More than two-thirds of doctors are uncomfortable with the use of private providers for NHS services, according to a new report by the British Medical Association.

In a survey for the report, 67 percent of doctors said they were fairly or very uncomfortable with independent sector provision of NHS clinical services, with commonly cited concerns being fragmentation of services and poor value for money. 

Nearly half (49 percent) of respondents also said the current level of spending on private providers was higher/much higher than expected.

According to the trade union, every year for the past five years the amount of money spent by NHS England on healthcare provided by the independent sector has increased, with the current yearly total at nearly £7 billion, around 6.3% of the total NHS budget.

While this remains a relatively small portion of the overall spend, the Association insists that the independent sector should be subject to the same robust standards as NHS providers, and stressed that managers must be wary of the health service becoming fragmented.

“Privatisation remains a major concern for our members because it has seemed to be a thread through the previous three Governments,” noted BMA council chair Mark Porter. 

“There are widespread fears that the private sector will be allowed to cherry-pick the most profitable work, leading to a destabilising effect on the wider NHS,” he said, and warned that in some cases it may could push trusts already facing record deficits to the point of collapse. “This betrays a complete lack of strategic sense as to how an integrated and effective health service should be run.”

The BMA’s first report on privatisation in the NHS makes a series of recommendations aimed at keeping the service on an even keel and ensure that, where independent sector providers are already delivering NHS care, “the priority remains for them to support the NHS to deliver high quality services”.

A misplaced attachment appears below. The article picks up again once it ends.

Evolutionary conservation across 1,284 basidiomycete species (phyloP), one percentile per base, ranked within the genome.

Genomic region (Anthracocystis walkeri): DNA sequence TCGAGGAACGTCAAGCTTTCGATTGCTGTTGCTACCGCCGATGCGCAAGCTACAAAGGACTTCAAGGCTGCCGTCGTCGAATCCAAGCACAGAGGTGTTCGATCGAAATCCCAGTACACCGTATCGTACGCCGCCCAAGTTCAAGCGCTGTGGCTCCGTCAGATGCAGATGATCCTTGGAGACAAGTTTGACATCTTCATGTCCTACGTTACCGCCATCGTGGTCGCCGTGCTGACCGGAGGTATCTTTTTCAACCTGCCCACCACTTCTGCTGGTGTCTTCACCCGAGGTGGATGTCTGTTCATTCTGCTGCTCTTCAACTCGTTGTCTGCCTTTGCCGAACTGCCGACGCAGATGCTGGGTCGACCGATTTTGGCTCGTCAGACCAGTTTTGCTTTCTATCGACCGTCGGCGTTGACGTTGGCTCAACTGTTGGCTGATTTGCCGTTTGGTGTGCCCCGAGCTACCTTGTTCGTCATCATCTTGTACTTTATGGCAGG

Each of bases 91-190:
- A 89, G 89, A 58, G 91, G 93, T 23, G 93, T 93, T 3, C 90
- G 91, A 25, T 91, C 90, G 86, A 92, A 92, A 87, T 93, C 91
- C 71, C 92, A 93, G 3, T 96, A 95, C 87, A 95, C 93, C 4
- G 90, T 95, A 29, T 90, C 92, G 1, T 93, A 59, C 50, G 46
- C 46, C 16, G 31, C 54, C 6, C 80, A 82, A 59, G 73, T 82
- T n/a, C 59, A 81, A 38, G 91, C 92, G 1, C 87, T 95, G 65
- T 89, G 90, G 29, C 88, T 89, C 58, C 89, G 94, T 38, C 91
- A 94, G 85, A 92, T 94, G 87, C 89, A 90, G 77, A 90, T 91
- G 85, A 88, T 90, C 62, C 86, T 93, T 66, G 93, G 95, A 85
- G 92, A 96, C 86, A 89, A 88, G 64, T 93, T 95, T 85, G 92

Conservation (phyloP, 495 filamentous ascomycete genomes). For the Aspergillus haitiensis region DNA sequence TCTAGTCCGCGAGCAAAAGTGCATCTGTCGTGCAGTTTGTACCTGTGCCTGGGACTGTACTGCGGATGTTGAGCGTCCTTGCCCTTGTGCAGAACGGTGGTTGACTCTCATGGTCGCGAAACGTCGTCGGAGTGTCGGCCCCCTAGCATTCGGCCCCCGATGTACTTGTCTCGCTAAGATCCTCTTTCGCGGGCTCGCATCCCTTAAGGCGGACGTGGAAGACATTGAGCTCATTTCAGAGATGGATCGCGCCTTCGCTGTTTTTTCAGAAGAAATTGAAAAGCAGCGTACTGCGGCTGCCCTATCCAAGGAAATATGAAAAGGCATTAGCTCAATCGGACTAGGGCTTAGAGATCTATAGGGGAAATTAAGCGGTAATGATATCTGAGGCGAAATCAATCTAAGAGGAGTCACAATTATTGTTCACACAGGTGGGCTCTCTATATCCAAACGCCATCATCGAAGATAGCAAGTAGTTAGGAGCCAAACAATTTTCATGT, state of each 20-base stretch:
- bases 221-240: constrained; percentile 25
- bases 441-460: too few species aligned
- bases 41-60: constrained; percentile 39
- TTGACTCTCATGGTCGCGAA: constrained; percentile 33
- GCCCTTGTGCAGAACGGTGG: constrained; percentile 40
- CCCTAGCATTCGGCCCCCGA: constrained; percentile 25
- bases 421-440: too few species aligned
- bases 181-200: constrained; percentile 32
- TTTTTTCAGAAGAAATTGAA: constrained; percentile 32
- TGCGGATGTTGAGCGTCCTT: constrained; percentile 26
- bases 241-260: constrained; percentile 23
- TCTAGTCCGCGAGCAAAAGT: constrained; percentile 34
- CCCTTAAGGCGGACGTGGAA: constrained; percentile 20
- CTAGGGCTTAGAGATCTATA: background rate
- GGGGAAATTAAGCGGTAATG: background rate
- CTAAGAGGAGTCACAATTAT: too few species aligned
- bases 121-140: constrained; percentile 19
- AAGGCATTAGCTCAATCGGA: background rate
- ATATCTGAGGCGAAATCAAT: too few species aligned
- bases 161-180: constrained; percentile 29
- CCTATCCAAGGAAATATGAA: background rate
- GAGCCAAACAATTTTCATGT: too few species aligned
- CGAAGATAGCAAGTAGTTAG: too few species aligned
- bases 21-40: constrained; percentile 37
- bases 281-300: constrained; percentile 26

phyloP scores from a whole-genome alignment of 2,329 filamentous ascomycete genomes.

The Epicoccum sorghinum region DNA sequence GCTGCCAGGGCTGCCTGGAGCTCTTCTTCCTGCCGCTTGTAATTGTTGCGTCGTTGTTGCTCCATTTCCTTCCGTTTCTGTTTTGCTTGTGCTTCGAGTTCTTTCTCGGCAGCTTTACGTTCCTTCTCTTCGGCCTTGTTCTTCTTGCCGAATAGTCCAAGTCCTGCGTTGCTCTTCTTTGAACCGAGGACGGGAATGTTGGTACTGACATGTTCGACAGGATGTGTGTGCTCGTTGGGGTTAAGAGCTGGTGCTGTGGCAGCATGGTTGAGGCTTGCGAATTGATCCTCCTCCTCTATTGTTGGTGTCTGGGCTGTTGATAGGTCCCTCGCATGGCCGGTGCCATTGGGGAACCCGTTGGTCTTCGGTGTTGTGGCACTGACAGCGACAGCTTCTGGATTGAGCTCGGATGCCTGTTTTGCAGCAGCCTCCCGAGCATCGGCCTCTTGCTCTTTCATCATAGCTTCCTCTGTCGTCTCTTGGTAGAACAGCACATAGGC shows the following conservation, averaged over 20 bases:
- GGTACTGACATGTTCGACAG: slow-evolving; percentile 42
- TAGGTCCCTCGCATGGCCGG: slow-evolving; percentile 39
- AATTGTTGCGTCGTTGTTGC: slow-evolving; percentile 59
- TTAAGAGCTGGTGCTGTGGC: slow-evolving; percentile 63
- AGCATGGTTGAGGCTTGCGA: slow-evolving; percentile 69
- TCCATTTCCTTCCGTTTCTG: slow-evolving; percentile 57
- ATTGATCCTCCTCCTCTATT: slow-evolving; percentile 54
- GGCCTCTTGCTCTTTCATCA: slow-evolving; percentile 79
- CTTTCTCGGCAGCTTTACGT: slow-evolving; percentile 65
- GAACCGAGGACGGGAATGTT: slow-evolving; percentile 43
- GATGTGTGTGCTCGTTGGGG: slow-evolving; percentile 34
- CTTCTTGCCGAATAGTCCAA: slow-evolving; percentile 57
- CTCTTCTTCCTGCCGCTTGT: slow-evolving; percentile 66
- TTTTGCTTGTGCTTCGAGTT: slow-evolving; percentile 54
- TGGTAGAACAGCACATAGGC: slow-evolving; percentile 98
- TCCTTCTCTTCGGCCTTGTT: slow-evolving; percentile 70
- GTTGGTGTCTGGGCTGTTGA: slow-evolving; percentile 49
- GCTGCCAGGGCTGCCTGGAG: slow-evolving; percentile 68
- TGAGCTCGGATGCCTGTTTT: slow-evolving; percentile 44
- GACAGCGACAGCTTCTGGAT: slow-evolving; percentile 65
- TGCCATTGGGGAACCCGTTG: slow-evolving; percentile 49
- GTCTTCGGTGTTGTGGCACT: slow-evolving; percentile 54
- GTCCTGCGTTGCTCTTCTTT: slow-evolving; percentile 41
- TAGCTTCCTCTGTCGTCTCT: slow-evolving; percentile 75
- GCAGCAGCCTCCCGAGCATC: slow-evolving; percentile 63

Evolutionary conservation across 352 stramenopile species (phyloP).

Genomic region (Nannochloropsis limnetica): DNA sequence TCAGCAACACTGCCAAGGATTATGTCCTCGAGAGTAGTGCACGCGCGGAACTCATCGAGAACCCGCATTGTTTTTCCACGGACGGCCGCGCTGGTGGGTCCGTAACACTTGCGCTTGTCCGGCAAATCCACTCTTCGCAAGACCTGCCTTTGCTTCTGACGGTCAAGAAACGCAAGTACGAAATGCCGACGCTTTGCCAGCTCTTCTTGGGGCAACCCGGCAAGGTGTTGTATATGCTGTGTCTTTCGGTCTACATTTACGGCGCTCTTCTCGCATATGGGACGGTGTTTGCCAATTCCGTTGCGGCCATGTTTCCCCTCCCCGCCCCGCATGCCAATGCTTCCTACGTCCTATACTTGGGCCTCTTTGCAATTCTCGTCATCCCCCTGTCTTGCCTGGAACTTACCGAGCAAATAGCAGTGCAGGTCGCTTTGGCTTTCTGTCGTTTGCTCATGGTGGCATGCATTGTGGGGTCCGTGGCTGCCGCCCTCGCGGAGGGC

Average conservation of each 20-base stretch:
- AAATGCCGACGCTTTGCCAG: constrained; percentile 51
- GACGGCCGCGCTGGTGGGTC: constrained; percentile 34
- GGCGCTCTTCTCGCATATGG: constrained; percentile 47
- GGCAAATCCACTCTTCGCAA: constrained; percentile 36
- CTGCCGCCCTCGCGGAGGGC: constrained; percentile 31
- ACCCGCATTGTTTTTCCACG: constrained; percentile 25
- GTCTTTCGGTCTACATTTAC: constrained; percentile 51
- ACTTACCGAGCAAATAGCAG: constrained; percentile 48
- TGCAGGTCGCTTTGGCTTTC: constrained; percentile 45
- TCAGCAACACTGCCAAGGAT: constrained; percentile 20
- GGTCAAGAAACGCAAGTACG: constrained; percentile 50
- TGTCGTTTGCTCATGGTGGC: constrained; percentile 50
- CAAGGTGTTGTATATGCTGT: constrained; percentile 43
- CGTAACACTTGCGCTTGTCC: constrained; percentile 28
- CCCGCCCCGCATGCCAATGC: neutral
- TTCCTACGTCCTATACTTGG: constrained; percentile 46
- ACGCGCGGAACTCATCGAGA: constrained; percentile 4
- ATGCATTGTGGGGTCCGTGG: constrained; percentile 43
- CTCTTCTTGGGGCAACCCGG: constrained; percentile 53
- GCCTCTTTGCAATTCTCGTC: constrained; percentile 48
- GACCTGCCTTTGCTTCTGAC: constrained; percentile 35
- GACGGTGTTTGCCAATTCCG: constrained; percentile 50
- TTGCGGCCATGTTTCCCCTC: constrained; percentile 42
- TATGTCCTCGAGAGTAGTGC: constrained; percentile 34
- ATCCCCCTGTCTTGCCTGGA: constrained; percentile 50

Data collection and transparency

For one, NHS England should collect data on levels of independent sector provision of NHS services by sector (community service, mental health, etc), it says, and before any independent sector provider is chosen as a preferred bidder, there should be a thorough impact analysis taken to ensure the decision will not destabilise existing NHS services.

Also key, independent sector providers should be subject to the same requirements as NHS providers in relation to transparent reporting of both patient safety incidents and performance, and the standard NHS contract should be amended to include a clause requiring private providers to contribute towards the education and training of the NHS workforce, in addition to the existing requirement to support the work of Health Education England and local education and training boards, it suggests.

The recommendations follows a series of high profile cases in which private involvement in NHS care has led to failings, including the problems at Hitchingbrooke, which was taken over by private firm Circle Partnership in 2012 “before being handed back to the NHS three years later in special measures and with severe financial pressures,” and in West Sussex, where commissioners gave a £235 million contract for musculoskeletal services to Bupa, before a study revealed the deal would push the local hospital trust into deficit.